Again, the key thing is an emphasis on whole, natural foods not processed and refined “food substitutes” To me THAT is the biggest take away from looking ancestral populations, many of whom consumed lots of natural starches and fructose.

        • tigerpaws
          July 13, 2010 | 6:14 pm

          BTW, you should consider modern tobacco as just another processed, refined commodity (cured with sugar). In it’s natural state, it is probably not as dangerous or addictive as the stuff available commercially on the market, with all of the garbage added (I’m not advocating smoking – I quit 17 years ago!).

  13. Alma
    July 6, 2010 | 6:28 pm

    Great interview Jimmy! I agree with Dr Lustig about insulin being the focus rather than carbohydrates per se. If you could control your insulin response and keep it low then theoretically you eat a carby meal and have none of it stored as fat. Unfortunately there is no way for the average person to control their insulin response except by dietary carbohydrate manipulation.

    The thing I am a bit unclear on is why he would come to the conclusion that insulin is responsible for weight gain but not target refined carbs along with fructose as the culprits. I was obese long before I ever had sugary soda and he freely admits that obesity existed long before HFCS was invented so how are we to reverse our obesity??

    If Dr Lustig ever got the funding to compare a no fructose diet side by side with a low carb diet, I have no doubt that the low carb would show better results simply because insulin secretion would be lower. I would imagine that a carbohydrate restriction would be necessary to induce a satisfactory loss of all over adipose fat (not just liver fat) at least during the weight loss phase of treatment.

    Also on the issue of fibre, while it may slow the absorption of carbs, the carbs WILL eventually raise blood glucose when they are digested hence ‘Mr Fat Storer’ insulin will still be required to deal with it. Sorry Dr Lustig, I don’t think fibre is the answer but who knows, maybe in another few hundred years the human body will adapt to higher carb intakes and none of this will matter . . . but for now, carb restriction is the only effective way to deal with obesity.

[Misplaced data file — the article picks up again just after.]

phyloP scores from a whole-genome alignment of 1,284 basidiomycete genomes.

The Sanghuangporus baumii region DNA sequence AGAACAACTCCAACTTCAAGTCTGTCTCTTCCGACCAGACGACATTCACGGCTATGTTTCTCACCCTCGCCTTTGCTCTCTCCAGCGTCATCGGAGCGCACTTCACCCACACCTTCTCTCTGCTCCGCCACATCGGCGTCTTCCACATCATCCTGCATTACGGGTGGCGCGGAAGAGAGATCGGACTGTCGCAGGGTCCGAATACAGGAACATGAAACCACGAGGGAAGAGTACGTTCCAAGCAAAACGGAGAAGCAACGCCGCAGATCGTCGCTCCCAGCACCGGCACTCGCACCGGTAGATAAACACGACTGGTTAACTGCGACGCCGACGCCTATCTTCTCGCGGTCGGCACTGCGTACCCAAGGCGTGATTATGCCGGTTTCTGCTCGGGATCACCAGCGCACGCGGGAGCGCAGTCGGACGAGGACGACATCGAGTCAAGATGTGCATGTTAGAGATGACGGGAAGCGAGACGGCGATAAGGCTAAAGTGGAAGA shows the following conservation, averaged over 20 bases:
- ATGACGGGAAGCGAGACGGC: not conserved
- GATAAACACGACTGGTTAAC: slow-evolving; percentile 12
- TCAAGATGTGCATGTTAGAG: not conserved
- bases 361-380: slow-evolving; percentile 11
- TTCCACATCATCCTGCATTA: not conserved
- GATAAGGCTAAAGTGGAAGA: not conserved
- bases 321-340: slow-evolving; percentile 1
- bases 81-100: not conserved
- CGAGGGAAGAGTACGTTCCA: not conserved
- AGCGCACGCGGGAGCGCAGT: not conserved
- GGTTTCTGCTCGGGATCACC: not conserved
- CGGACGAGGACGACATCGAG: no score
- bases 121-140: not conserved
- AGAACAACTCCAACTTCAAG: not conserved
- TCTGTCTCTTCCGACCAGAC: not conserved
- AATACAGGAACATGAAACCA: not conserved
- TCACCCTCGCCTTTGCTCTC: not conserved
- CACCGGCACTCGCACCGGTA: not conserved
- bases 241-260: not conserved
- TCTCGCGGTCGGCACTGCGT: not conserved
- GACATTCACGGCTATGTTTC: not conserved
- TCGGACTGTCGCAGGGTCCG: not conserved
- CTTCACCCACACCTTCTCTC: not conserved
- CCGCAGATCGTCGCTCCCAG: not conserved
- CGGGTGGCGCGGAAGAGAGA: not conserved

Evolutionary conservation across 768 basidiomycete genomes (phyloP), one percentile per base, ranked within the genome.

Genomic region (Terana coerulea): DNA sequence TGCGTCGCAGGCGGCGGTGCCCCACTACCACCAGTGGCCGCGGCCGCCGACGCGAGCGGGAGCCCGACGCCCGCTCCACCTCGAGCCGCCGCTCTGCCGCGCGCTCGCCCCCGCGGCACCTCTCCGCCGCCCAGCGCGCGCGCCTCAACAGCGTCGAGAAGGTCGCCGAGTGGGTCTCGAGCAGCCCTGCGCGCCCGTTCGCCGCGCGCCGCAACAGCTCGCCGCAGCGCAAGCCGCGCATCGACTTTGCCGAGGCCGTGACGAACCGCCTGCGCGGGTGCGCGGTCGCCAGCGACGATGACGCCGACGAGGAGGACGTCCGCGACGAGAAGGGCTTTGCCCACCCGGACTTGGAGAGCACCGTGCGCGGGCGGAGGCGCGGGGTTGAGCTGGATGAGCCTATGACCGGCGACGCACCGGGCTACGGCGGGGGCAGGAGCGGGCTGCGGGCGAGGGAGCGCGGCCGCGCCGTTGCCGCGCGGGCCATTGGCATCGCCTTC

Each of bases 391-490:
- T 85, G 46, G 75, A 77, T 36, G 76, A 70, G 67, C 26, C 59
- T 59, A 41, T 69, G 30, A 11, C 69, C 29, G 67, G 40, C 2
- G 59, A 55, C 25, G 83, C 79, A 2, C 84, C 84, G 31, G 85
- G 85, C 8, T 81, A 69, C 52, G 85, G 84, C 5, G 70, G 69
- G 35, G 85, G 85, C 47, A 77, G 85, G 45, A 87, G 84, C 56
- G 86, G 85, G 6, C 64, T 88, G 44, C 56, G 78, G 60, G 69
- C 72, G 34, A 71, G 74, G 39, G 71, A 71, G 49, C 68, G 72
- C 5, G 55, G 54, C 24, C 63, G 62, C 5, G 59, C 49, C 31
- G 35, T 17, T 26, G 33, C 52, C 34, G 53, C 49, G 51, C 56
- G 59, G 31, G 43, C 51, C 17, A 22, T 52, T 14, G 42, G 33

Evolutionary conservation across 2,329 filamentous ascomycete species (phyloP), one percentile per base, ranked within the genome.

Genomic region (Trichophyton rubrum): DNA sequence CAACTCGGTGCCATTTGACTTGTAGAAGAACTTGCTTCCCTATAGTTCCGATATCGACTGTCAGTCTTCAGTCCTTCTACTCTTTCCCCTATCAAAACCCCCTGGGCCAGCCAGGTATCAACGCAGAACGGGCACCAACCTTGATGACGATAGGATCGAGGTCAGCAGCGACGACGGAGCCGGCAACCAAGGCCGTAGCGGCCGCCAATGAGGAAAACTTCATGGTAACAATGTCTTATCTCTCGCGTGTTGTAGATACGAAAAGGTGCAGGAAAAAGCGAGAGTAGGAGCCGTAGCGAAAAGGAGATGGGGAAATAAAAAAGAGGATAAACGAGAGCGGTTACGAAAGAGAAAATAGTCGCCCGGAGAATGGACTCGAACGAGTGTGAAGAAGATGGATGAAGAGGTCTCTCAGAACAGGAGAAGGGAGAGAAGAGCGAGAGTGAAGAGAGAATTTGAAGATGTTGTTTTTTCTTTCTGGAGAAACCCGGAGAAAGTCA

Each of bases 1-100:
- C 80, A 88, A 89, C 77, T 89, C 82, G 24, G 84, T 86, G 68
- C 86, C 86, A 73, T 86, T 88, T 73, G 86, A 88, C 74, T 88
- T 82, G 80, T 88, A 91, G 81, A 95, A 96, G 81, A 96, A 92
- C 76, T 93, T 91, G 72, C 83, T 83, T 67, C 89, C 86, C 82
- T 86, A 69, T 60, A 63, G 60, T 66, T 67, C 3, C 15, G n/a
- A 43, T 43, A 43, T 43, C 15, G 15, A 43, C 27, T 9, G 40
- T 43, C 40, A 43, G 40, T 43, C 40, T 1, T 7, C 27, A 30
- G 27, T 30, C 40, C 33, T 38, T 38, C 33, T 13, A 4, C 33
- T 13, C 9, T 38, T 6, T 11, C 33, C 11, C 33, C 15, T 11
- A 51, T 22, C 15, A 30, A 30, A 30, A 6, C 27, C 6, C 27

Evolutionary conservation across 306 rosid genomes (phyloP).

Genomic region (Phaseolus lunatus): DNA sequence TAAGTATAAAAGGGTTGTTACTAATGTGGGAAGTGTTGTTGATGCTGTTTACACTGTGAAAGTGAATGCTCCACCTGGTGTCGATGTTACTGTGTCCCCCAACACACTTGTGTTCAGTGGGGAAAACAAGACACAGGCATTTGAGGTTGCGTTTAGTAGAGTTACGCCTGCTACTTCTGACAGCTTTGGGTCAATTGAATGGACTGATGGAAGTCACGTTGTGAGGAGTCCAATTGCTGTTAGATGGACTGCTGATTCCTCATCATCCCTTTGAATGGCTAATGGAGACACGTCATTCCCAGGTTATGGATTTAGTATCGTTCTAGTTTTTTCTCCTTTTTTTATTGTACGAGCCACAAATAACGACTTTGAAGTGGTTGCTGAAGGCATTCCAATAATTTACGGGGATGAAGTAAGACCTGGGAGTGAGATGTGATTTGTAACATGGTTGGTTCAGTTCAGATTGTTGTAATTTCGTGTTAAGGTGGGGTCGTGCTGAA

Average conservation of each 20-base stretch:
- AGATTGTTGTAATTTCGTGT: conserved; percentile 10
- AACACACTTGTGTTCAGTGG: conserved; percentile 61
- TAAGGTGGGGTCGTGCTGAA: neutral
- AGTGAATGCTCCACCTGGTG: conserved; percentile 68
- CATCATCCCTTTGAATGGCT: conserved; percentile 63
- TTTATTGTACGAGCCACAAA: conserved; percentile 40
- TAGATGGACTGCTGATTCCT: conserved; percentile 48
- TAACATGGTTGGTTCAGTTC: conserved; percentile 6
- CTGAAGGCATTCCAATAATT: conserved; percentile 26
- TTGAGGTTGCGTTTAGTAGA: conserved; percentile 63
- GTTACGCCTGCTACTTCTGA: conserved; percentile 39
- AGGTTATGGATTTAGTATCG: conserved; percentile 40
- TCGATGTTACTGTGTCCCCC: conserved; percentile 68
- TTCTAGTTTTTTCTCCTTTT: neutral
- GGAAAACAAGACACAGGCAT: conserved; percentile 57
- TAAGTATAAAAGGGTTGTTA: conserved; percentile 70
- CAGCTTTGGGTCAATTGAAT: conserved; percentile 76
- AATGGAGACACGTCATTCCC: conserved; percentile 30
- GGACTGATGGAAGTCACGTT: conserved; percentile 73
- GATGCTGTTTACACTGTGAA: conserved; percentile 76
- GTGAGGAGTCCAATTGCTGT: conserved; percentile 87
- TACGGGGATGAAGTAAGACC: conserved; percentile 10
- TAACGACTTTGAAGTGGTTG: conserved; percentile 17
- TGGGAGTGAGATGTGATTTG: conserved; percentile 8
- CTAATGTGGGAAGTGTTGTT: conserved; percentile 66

Thanks for the interview Jimmy!

    • Jimmy Moore
      July 6, 2010 | 7:45 pm

      We need that comparison study ASAP.

  14. CarrollJ
    July 7, 2010 | 3:01 am

    I like the phrase ‘healthy carbs’, trouble is carbohydrates in the western diet are anything but. There really should be commonly agreed subtypes of carbs, as there is a world of difference between say refined sugar and a celery stick.

    Lustig has the data to support his assertion that fructose is a cause of insulin resistance. There is yet to be similar data to show that repeated elevation of blood sugar/insulin over decades does the same.

    Nevertheless it seems prudent to me to avoid over-production of insulin. I now minimize eating refined carbs, high GL carbs, nutritionally ’empty’ carbs or just too many carbs period. Maybe this is overkill, but I’d rather err on the side of caution.

    Lustig acknowledged that obesity has been around longer than this particular epidemic. I agree that carbs per se are not the problem, however it seems to me that as people age their ability to metabolize carbs decreases, the middle-aged spread a sign of insulin resistance. Young bodies because they are still growing are a bit like the elite athletes Lustig talks about – able to get away with eating anything. Getting older and living well means being more strategic – Going for maximum nutrition, and adopting a lifestyle that aids the body rather than setting up massive hurdles.

  15. regina Ward
    July 7, 2010 | 5:19 am

    Okay doc, I’m on a low insulin diet! not a low carb diet! I’ve changed the name! I don’t care about carbs either! they raise my insulin! There, I said it for you!:) thank you showing up:)

  16. regina Ward
    July 7, 2010 | 6:00 am

    “It is better if you had never known.” Now that I know what causes my insulin level to rise in my own body, it would be my fault to be obese, if I followed the easy route and ate the “american” way.

  17. David
    July 7, 2010 | 12:25 pm

    Although he is not a promoter of low-carb, he is in favor of a low glycemic load diet. For people who are basically healthy, avoidance of fructose and a low glycemic diet (which means avoidance of sugar, bread, etc.) would probably be good enough. At the very least, it would be a huge change from what most people eat. Those of us with metabolic issues, i.e. diabetes, have to be more strict about carbs, but he isn’t saying we shouldn’t be.

    • JayCee
      July 8, 2010 | 5:57 am

      He also mentioned that GL is more important than GI and that one should only go by GL.

      The difference between the two is that the GL counts incorporates the CARB count. So if this ‘CARB count’ is what is so important then he advocates low carbing! I think he just don’t know it.. *8-)